As the group arrived, a senior Iraqi politician urged US forces to free Iraqi women in detention in a bid to save the journalist.
The deadline set by Carroll's kidnappers, who have threatened to kill her unless American forces release all Iraqi women in military custody, passed on Friday and no word has been heard on her fate since.
Carroll, 28, was abducted on 7 January in west Baghdad. A delegation from the Council on American-Islamic Relations flew to Baghdad from neighbouring Jordan in a bid to increase momentum towards Carroll's release.
Speaking upon arrival at Baghdad airport on Saturday the group's executive director, Nadi Awad, said: "We are the only people who have come from outside of Iraq to call for Jill's release and we are very hopeful they will hear our message on behalf of American Muslims. Harming her will do them [the kidnappers] no good at all. The only way is to release her."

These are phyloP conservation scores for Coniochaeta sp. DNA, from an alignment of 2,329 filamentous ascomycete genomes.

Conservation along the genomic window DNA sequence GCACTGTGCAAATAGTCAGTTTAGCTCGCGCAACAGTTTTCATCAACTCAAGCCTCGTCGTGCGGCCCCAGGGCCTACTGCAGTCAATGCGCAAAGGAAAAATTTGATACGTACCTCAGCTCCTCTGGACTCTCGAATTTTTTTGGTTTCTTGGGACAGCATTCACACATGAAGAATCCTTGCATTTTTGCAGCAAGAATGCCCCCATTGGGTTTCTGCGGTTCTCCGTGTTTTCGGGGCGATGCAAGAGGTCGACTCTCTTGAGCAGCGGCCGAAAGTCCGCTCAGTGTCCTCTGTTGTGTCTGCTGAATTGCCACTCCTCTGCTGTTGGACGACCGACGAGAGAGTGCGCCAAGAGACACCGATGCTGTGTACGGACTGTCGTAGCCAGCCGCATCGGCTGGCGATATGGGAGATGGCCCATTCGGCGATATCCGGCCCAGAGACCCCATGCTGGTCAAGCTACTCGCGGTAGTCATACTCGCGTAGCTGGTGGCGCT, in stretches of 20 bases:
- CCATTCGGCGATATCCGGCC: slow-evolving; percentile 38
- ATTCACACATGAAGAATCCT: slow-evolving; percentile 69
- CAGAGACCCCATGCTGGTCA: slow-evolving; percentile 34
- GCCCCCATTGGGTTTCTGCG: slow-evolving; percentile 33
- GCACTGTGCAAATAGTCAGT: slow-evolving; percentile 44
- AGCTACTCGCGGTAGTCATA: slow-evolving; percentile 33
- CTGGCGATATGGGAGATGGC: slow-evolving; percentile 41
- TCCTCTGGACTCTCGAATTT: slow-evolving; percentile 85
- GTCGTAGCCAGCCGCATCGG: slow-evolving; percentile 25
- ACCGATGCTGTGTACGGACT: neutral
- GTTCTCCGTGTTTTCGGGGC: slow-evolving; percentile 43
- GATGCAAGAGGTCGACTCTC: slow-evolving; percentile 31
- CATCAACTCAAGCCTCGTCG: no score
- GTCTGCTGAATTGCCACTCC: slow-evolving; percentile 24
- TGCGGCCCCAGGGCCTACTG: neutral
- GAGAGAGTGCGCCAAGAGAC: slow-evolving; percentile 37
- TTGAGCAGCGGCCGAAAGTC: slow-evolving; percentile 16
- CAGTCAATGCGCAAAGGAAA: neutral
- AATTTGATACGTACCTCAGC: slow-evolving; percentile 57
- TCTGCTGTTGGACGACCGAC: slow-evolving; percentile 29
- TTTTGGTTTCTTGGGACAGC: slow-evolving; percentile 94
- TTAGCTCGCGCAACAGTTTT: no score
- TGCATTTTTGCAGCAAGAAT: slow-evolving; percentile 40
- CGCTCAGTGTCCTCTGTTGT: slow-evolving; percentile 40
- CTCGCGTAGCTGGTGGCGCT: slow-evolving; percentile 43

Meanwhile, Busho Ibrahim Ali, the deputy justice minister, said the Iraqi authorities have asked the US to release six of the nine Iraqi women and that he expected them to be freed on Monday or Tuesday.
Ali said: "I am making some contacts with the American side to hasten their release because this action might help hastening the release of the kidnapped journalist."
US officials have confirmed that they are holding nine Iraqi women detainees, but declined to comment on whether any were soon to be freed.
American policy is not to negotiate with kidnappers, but US hostage situation specialists are chasing multiple leads, including talks with Sunni Arab politicians who may have links to those behind the kidnapping, to try secure Carroll's freedom.